EuthanasiaHandout09

EuthanasiaHandout09 - Direct vs. Indirect Passive...

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Religion 261 Euthanasia (eu-thanatos) Principle of Double Effect (a slightly different definition from last time) You may not do something intrinsically wrong ( malum in se ) to bring about a good effect (eg., murder to prevent other murders) but what would be wrong if you did it directly may be tolerated as a nonmoral evil, if 1) it is the unintended and secondary effect of a good and morally permissible action, not willed as an end or used as a means (“indirectly voluntary”) 2) you have a proportionately grave reason (“morally worth its compensation”) 3) you try to minimize the bad effect even to the risk of self (cf. Michael Walzer) Ethical Issues Voluntary (Patient’s Choice), Non-Voluntary (Unable to Choose), and Involuntary Voluntary, Physician-Assisted Suicide : Active Euthanasia (active means to bring about someone’s death, like through lethal injection)
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Unformatted text preview: Direct vs. Indirect Passive Euthanasia (letting die, omitting or withdrawing what would otherwise preserve life, refusing to intervene) Ordinary vs. Extraordinary Contested Values: Autonomy and Relationality Mercy and Compassion The nature and meaning of suffering Distribution of Resources and Priorities, Medical Futility Negative and Positive Rights Slippery Slope Ethical theories: Kantian, Utilitiarian, Virtue, Christian Principle of Double Effect Religious Issues Life as a gift (Meilander) and yet not a “second God” (Barth/Cahill) The culture of death and learning to die Legal Issues Legality vs. Morality (a distinction identified in both Liberalism and Christianity) The “pedagogical” function of the law? Legalizing what is immoral? Making illegal what may be moral?...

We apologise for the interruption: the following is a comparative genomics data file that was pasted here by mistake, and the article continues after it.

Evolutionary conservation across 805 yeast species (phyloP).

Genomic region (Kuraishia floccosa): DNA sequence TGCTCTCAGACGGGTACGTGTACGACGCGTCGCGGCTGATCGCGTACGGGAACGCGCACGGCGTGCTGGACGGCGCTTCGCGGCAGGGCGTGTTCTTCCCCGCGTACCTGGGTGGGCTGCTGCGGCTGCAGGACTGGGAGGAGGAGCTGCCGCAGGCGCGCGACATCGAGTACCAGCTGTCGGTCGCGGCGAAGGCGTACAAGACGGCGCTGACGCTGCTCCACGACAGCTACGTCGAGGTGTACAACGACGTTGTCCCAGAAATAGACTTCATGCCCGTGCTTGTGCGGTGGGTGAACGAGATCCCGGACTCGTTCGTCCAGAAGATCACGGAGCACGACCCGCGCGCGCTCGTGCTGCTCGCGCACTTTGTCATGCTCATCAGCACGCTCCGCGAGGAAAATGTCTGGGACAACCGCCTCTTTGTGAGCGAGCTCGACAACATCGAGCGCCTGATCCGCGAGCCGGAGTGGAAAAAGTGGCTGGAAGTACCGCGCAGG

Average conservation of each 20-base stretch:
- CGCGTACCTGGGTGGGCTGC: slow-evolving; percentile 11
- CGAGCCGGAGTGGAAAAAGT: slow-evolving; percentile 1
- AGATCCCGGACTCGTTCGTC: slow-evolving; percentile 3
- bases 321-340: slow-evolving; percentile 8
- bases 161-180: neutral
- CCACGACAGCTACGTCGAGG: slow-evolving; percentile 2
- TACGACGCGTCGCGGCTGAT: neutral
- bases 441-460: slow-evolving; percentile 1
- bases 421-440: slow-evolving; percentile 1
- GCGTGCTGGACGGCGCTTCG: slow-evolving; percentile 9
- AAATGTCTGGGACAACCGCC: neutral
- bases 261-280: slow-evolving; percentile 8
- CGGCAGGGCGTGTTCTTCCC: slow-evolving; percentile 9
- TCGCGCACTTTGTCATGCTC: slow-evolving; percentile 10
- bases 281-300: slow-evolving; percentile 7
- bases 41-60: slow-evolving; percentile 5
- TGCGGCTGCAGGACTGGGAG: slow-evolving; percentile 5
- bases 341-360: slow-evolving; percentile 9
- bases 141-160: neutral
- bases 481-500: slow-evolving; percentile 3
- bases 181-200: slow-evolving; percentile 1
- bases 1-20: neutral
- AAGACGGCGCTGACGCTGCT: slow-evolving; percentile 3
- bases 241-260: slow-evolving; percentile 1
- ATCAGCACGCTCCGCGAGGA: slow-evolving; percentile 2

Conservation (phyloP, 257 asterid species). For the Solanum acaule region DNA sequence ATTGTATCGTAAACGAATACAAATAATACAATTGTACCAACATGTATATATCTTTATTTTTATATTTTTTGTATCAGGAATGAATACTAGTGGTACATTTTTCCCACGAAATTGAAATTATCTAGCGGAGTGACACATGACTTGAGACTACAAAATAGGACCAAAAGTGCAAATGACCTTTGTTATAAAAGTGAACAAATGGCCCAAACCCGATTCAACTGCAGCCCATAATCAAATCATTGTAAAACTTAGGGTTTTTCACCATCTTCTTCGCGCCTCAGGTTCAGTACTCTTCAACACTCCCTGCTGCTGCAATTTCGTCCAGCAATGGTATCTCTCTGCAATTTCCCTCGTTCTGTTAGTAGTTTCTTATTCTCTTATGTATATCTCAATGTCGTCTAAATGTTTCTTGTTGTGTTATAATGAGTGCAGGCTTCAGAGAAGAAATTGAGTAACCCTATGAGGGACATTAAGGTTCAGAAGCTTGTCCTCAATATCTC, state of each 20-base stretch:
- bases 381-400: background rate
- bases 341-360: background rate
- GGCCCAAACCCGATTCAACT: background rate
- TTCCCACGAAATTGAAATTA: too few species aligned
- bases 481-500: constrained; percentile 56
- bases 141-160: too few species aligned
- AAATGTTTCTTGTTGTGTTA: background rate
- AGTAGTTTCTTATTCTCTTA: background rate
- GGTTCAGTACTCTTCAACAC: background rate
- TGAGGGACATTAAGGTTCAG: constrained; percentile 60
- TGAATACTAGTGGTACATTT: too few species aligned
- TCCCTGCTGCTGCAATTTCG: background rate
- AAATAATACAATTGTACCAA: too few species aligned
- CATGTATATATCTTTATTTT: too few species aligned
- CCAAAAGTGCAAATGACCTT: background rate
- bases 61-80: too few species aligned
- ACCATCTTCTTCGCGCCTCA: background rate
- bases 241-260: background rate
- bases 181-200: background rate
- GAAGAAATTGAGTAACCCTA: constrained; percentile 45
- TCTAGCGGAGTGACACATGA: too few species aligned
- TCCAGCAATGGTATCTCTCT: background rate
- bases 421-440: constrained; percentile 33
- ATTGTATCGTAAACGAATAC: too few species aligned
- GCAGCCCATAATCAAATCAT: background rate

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This note was uploaded on 02/28/2011 for the course REL 261 taught by Professor Erics.gregory during the Fall '09 term at Princeton.

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